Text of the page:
What’s been marked as a first-in-the-nation launch, New Hanover County, N.C., will begin a phased deployment later this month of a “super Wi-Fi” network in the TV white space spectrum.
“We will be using this new technology to extend our networks outdoors into our parks and gardens to provide enhanced services to our citizens,” said county Board of Commissioners Vice Chairman Jason Thompson, in a statement.
White space spectrums are created from the area of spectrum that’s left over between TV channels. When TV stations switch from an analog spectrum to digital, leftover spectrum remains, freeing up accessible space, said Leslie Chaney, the county’s IT director.
In 2010, the FCC freed up a block of the unlicensed white space spectrum and since then has implemented rules for its use.
According to the FCC, these vacant airwaves between channels are ideal for supporting wireless mobile devices. The FCC named the network “super Wi-Fi” because white spaces are lower frequency than regular Wi-Fi and, therefore, can travel longer distances.
New Hanover County is deploying the super Wi-Fi in three public parks, starting with a playground area at Hugh MacRae Park on Jan. 26, followed by Veterans Park and Airlie Gardens. Other locations in Wilmington, N.C. — located in the county — will also have access to the new network.
“As more and more people carry smartphones, tablets and things, we want to provide them some high-speed access like we do indoors now at our libraries,” Chaney said.
A facility at Hugh MacRae Park will serve as the hub of the network. White space radios will communicate from that hub to the parks. With this facility, the network can extend outdoors.
Chaney said mobile devices will be able to access the county’s white space network with equipment that’s already available on the marketplace. The white space spectrum comes with the added benefit of a signal that covers longer distances and doesn’t need a clear line of sight. Consequently a wireless access point can be installed in the park that’s several hundred yards away from the hub, Chaney explained. Even with trees in between the two facilities, the network is still clear.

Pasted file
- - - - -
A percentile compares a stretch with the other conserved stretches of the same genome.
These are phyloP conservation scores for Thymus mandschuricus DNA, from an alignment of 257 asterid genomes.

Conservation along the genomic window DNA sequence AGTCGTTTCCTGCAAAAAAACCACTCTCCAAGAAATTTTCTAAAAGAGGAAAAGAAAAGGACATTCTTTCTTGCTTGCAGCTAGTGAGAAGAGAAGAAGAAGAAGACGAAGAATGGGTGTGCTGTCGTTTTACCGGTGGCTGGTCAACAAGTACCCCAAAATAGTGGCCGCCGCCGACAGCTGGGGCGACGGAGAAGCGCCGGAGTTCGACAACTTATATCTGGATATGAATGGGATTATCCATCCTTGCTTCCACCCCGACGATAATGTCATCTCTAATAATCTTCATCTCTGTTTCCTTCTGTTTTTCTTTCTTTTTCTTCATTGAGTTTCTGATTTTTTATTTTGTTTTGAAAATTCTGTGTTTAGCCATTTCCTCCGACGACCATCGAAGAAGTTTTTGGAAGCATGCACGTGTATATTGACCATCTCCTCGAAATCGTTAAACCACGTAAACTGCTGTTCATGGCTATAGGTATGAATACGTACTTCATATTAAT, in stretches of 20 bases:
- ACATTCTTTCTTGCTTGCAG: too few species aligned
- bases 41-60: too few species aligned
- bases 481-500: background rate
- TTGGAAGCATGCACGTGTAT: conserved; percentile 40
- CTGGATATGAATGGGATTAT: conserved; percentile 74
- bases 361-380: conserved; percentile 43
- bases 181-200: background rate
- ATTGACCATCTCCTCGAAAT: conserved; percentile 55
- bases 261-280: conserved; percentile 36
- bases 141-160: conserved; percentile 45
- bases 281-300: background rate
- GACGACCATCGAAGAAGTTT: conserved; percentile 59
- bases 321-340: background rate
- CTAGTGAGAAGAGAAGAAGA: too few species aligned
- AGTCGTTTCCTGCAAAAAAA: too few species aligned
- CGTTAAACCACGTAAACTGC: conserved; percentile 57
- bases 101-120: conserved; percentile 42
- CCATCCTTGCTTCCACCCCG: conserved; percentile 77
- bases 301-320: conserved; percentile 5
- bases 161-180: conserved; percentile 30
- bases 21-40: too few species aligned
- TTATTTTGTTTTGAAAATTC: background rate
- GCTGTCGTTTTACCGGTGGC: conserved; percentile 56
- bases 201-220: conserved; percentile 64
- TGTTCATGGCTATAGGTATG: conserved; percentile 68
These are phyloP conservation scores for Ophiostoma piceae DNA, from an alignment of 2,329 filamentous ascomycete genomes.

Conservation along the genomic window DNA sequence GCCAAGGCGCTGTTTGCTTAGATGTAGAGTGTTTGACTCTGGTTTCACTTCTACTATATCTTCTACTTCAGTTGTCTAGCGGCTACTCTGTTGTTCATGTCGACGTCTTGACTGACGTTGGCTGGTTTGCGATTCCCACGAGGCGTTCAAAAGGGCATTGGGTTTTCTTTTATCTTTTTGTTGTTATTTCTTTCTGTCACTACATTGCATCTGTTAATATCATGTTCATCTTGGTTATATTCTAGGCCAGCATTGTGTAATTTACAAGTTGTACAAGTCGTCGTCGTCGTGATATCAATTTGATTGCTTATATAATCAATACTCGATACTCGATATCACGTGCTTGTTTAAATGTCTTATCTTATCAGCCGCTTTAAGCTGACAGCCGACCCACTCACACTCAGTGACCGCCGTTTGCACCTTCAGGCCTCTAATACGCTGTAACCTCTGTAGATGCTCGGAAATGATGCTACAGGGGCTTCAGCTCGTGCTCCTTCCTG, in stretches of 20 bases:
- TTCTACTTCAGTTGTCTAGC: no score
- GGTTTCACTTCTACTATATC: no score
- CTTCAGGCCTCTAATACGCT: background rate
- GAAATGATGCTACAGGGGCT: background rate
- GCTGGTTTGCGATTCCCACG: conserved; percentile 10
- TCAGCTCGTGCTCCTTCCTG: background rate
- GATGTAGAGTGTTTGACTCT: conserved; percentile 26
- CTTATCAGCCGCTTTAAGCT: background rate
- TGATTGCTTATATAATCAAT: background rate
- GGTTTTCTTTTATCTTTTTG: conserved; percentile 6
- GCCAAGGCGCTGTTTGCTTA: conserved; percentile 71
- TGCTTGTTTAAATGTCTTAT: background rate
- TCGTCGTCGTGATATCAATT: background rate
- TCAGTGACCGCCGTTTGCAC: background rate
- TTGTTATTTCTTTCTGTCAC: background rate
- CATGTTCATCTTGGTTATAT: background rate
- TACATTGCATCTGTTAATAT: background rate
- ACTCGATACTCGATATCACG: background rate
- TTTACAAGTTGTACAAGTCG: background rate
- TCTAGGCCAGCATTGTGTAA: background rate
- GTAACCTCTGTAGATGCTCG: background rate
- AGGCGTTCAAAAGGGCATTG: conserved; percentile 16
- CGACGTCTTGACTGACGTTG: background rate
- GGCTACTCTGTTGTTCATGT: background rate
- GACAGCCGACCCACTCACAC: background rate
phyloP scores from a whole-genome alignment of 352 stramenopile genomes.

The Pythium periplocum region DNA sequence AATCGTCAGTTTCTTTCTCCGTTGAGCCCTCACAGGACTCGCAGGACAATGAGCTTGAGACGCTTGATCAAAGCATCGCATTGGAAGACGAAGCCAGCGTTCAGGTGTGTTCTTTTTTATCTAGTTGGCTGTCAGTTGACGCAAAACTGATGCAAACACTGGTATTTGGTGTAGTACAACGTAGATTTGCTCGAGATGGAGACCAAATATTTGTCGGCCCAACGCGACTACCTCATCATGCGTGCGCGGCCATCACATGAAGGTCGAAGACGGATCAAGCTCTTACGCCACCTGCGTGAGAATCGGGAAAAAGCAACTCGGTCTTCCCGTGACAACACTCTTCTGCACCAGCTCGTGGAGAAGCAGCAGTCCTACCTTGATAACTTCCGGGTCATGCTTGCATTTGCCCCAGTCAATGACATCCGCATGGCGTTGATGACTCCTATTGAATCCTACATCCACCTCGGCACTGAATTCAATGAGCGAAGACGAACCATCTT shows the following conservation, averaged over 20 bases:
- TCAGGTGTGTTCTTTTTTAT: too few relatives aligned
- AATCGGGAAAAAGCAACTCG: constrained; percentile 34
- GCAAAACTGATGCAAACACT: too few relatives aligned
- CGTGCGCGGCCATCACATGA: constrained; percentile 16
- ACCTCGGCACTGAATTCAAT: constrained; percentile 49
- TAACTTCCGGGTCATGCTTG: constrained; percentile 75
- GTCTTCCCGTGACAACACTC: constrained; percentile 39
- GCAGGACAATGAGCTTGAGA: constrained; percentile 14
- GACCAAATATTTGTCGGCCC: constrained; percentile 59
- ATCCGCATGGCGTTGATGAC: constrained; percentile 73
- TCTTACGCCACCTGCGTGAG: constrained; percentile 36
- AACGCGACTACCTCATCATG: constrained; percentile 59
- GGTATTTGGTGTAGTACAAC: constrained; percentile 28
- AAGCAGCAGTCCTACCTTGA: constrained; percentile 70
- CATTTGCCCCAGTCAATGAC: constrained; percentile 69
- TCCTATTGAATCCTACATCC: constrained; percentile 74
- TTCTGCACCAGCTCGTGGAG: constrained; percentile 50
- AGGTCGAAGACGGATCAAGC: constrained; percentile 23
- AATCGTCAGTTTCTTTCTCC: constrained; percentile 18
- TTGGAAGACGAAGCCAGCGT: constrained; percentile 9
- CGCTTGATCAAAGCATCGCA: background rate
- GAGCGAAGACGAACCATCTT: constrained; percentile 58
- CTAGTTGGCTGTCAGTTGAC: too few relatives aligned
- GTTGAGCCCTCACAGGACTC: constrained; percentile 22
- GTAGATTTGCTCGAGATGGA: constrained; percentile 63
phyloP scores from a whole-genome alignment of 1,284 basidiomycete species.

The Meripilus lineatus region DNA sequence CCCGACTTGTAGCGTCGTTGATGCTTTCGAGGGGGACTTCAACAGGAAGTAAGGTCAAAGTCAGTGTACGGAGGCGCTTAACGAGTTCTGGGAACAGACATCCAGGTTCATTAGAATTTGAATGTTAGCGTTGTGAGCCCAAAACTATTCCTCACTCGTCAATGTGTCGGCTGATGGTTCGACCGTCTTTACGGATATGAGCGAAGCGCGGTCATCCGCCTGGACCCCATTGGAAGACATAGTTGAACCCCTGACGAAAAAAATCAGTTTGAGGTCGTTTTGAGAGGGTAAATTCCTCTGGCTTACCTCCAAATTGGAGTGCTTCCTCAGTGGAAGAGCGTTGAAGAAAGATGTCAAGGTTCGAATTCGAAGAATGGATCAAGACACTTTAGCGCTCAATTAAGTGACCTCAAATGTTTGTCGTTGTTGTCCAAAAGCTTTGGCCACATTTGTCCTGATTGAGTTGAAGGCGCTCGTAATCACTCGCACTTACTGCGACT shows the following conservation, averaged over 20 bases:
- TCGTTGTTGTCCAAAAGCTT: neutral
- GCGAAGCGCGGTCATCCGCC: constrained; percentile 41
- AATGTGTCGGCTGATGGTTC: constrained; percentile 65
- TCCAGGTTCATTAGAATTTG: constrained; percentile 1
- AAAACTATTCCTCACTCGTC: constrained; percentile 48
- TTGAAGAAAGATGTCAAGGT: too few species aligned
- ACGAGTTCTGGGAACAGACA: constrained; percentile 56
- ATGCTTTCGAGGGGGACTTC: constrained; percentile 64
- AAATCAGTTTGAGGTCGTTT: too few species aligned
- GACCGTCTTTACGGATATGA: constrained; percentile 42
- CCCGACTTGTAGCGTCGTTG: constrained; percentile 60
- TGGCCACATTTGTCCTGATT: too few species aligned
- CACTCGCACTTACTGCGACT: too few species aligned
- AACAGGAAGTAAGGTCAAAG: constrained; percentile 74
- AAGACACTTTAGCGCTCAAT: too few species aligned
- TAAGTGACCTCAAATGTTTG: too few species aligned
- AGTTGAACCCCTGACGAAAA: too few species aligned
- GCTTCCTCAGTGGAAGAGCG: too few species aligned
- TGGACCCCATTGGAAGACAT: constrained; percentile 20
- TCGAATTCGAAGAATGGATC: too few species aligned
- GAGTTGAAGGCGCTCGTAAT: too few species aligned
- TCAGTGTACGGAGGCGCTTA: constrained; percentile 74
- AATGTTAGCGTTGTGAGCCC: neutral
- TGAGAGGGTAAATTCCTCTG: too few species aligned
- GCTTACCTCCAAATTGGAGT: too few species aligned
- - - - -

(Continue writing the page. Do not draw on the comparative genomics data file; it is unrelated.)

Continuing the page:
The FCC has assigned private companies a key role in assisting with deployment of super Wi-Fi.
“In order to make these devices work [in the white space], there have to be registrations or databases of available channels based on your location, and the FCC named some companies that would maintain those databases,” Chaney said. “One of our partners is a company called Spectrum Bridge, one of the certified database administrators for the FCC.”
In 2009, New Hanover County partnered with communication technology provider TV Band Service to test a wireless network. TVBS was permitted with an experimental license from the FCC for the testing. Spectrum Bridge is using radios from company KTS Wireless. In December 2011, the FCC certified Spectrum Bridge and KTS Wireless to provide commercial equipment for the county.
Currently New Hanover County is the only area in the U.S. that has been certified by the FCC to use the white space spectrum.
Chaney said New Hanover County was selected by the companies to trial test the network because in 2008, Wilmington, N.C., was the first community in the nation to switch from analog to digital TV. As a result, the community had a head start in getting the availability of the leftover white space.
In 2008, Sarah Rich graduated from California State University, Chico, where she majored in news-editorial journalism and minored in sociology. She wrote for for Government Technology magazine from 2010 through 2013.